Born William Wallace Reid in St. Louis, Missouri into a show business family, his mother Bertha Westbrook was an actress and his father, Hal Reid (1860-1920), worked successfully in a variety of theatrical jobs, traveling the country. As a boy, Wallace Reid was performing on stage at an early age but acting was put on hold while he obtained an education at Freehold Military School in Freehold, New Jersey. Reid actually graduated from Perkiomen Seminary in Pennsburg, Pennsylvania in 1909. A gifted all-around athlete, Reid participated in a number of sports while also following an interest in music, learning to play the piano, banjo, drums, and the violin. As a teenager, he spent time in Wyoming where he learned to be an outdoorsman.
Reid was drawn to the burgeoning motion picture industry by his father, who would shift from the theatre to acting, writing, and directing films. In 1910, Reid appeared in his first film, The Phoenix, an adaptation of a Milton Nobles play filmed at Selig Polyscope Studios in Chicago. Reid used the script from a play his father had written and approached the very successful Vitagraph Studios hoping to be given the opportunity to direct. Instead, Vitagraph executives capitalized on his sex appeal and in addition to having him direct, they cast him in a major role. Although Reid's good looks and powerful physique made him the perfect "matinee idol," he was equally happy with roles behind the scenes and often worked as a writer, cameraman, and director.
Wallace Reid appeared in several films with his father and, as his career in film flourished, he was soon acting and directing with and for early film mogul Allan Dwan. In 1913, while at Universal Pictures, Reid met and married actress Dorothy Davenport (1895-1977). He was featured in both Birth of a Nation (1915) and Intolerance (1916) both directed by D.W. Griffith, and starred opposite leading ladies such as Florence Turner, Gloria Swanson, Lillian Gish, Elsie Ferguson, and Geraldine Farrar en route to becoming one of Hollywood's major heartthrobs.
Already involved with the creation of more than 100 motion picture shorts, Reid was signed by producer Jesse L. Lasky and would star in another sixty plus films for Lasky's Famous Players film company, later Paramount Pictures. Frequently paired with actress Ann Little, his action hero role as the dashing race car driver drew young girls and older women alike to theaters to see his daredevil auto thrillers such as The Roaring Road (1919), Double Speed (1920), Excuse My Dust (1920), and Too Much Speed (1921). One of his auto racing films, Across the Continent (1922), was chosen as the opening night film for San Francisco's Castro Theatre, which opened 22 June 1922.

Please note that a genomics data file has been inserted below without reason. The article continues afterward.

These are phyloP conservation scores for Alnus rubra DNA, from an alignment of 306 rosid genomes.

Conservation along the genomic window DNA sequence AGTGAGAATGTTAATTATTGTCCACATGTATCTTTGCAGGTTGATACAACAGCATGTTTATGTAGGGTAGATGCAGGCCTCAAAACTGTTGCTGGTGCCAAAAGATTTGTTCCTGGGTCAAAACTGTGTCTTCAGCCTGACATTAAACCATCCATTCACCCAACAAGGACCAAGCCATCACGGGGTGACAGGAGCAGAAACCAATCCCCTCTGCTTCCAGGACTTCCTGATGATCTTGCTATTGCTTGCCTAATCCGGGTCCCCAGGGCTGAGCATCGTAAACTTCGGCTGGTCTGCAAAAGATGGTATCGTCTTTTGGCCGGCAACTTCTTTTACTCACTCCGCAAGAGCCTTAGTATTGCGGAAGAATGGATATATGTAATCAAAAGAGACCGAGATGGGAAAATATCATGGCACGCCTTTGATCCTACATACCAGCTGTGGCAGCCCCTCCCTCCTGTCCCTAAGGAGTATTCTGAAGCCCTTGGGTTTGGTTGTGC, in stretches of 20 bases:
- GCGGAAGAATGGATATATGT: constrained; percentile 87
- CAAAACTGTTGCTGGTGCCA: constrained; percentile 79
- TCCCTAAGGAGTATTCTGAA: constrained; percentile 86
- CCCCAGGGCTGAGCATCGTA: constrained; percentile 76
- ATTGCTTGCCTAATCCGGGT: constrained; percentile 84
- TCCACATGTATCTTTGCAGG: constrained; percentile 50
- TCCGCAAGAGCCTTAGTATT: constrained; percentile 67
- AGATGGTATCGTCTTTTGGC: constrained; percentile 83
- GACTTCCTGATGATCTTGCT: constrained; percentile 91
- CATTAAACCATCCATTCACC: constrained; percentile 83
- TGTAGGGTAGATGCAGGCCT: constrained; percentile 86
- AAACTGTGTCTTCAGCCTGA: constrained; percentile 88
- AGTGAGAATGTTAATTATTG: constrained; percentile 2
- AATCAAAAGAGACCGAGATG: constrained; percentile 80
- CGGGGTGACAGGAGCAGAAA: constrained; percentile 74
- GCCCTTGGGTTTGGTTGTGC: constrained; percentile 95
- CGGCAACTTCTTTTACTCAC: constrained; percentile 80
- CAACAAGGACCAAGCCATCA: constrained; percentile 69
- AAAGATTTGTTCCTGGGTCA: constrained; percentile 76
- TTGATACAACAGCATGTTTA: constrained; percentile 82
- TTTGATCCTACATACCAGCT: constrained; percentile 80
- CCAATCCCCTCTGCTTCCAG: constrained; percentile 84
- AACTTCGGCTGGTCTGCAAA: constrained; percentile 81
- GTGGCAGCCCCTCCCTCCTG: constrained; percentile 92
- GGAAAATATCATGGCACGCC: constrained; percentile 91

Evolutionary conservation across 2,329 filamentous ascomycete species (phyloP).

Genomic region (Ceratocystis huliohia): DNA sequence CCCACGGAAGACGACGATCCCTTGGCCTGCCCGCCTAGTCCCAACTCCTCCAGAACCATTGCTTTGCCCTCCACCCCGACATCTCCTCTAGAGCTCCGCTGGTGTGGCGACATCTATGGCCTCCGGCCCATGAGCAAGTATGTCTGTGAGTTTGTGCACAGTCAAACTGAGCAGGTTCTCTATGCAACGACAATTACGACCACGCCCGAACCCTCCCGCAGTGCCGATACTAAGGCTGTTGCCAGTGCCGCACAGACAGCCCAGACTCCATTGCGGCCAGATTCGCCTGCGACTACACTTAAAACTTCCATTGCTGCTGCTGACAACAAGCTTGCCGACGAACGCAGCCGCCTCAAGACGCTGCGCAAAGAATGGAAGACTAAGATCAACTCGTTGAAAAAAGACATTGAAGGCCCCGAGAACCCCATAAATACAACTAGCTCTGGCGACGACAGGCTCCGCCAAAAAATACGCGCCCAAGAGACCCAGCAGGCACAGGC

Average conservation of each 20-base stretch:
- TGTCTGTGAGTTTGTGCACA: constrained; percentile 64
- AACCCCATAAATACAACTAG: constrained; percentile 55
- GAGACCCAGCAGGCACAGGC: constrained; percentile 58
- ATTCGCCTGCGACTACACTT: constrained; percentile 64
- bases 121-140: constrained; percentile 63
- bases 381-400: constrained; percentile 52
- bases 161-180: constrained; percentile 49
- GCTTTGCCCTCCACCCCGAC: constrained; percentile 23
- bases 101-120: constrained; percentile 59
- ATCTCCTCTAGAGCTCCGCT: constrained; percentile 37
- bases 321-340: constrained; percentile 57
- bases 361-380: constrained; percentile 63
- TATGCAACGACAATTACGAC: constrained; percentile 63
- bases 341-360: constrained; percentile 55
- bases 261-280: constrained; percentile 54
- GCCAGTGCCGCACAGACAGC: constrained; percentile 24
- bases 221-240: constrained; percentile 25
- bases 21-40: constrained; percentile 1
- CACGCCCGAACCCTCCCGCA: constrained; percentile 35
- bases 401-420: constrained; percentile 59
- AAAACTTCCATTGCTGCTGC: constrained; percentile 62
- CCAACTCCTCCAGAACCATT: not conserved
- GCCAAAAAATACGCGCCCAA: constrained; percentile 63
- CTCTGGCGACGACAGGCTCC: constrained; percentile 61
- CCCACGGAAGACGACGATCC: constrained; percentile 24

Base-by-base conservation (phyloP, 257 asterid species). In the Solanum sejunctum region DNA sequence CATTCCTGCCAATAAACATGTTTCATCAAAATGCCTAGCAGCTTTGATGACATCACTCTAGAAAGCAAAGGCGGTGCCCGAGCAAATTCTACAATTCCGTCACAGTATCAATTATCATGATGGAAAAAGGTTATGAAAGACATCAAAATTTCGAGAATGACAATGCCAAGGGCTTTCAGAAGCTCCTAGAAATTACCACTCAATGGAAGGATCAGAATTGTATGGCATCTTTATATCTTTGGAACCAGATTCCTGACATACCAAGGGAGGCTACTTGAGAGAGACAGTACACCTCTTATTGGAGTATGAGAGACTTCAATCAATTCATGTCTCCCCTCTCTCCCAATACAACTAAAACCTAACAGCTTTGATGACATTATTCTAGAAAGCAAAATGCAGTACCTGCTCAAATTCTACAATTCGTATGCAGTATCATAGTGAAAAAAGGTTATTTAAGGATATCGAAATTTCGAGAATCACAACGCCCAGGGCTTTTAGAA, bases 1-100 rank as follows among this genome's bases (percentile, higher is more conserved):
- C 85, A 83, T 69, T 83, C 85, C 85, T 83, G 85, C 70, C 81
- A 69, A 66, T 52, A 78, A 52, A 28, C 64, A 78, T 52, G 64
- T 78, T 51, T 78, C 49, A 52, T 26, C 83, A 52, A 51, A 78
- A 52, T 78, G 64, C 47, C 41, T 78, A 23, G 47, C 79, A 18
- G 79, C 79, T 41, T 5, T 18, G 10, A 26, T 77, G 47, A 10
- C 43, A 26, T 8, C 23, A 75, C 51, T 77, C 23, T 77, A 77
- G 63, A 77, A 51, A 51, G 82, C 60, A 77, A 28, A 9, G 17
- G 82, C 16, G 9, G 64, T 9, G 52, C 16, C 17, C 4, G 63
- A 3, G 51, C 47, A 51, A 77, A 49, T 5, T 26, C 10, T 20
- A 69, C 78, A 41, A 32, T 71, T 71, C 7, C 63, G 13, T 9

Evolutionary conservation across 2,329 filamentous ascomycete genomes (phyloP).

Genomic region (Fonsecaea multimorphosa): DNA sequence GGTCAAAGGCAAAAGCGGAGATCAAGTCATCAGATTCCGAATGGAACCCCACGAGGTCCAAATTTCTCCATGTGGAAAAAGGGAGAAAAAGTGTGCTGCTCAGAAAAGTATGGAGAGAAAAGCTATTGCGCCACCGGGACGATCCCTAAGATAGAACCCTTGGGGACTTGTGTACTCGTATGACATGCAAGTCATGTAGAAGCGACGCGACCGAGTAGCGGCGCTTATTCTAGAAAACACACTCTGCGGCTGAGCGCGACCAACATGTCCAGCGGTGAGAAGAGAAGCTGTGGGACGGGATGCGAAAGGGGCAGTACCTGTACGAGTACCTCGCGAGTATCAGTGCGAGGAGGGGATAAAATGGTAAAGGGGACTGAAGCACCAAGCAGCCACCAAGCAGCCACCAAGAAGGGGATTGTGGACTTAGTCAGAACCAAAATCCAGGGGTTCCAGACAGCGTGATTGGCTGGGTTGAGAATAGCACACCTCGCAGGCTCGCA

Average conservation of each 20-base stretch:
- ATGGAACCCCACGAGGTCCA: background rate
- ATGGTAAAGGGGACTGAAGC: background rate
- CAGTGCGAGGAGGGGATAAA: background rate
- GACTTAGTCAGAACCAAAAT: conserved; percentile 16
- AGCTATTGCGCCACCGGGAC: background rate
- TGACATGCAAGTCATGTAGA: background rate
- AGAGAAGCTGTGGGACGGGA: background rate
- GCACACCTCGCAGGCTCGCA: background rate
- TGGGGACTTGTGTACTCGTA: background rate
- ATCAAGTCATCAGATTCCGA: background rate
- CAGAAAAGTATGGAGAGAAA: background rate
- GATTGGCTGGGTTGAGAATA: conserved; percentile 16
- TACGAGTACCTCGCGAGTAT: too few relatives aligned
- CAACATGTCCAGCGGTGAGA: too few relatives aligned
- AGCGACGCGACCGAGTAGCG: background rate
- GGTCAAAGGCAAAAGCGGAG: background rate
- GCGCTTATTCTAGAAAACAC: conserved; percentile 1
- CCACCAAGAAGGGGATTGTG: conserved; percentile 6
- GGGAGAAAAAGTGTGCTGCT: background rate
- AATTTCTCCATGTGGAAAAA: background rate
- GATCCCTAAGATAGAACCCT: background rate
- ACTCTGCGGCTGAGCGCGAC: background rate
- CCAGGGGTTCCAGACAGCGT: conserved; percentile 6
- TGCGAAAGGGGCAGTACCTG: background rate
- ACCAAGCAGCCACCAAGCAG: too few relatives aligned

While working on location in Oregon making The Valley of the Giants (1919), Reid was injured in a train wreck and, in order to keep on filming he was prescribed morphine for his pain. Reid soon became addicted, but kept on working at a frantic pace in films that were growing more physically demanding and changing from 15-20 minutes in duration to as much as an hour. Reid's morphine addiction worsened at a time when drug rehabilitation programs were non-existent. By late 1922, his health had deteriorated badly; after contracting the flu, he fell into a coma from which he never recovered.
Wallace Reid was interred in the Forest Lawn Memorial Park Cemetery in Glendale, California.
His widow, Dorothy Davenport (billed as Mrs. Wallace Reid), co-produced and appeared in Human Wreckage (1923), making a national tour with the film to publicize the dangers of drug addiction.
Wallace Reid's contribution to the motion-picture industry has been recognized with a star on the Hollywood Walk of Fame.
|Year||Year||1911||The Deer Slayer|
|1912||[Indian Romeo and Juliet]]||Jean Intervenes||His Only Son|
- The First Male Stars: Men of the Silent Era by David W. Menefee. Albany: Bear Manor Media, 2007.
- Col. Selig’s Stories of Movie Life – Wallace Reid. Screenland. Chicago: Screenland Publishing Company, April 1923.
- The Autobiography of Cecil B. DeMille. By Cecil B. DeMille. New Jersey: Prentice-Hall, Inc., 1959.
- I Blow My Own Horn. By Jesse L. Lasky. New York: Doubleday & Company, Inc., 1957.
- Two Reels and a Crank. By Albert E. Smith. New York: Doubleday & Company, Inc., 1952.
- Griffith: The Birth of a Nation Part 1. By Seymour Stern. New York: Film Culture, 1965.
- Swanson on Swanson. By Gloria Swanson. New York: Random House, 1980.
- Wallace Reid Dies in Fight on Drugs. The New York Times, January 19, 1923.
- Wally, the Genial. By Maude S. Cheatham in Motion Picture Magazine. New York: Brewster Publications, Inc., October 1920.
- Wallace Reid: The Life and Death of a Hollywood Idol, by E.J. Fleming. (McFarland 2007)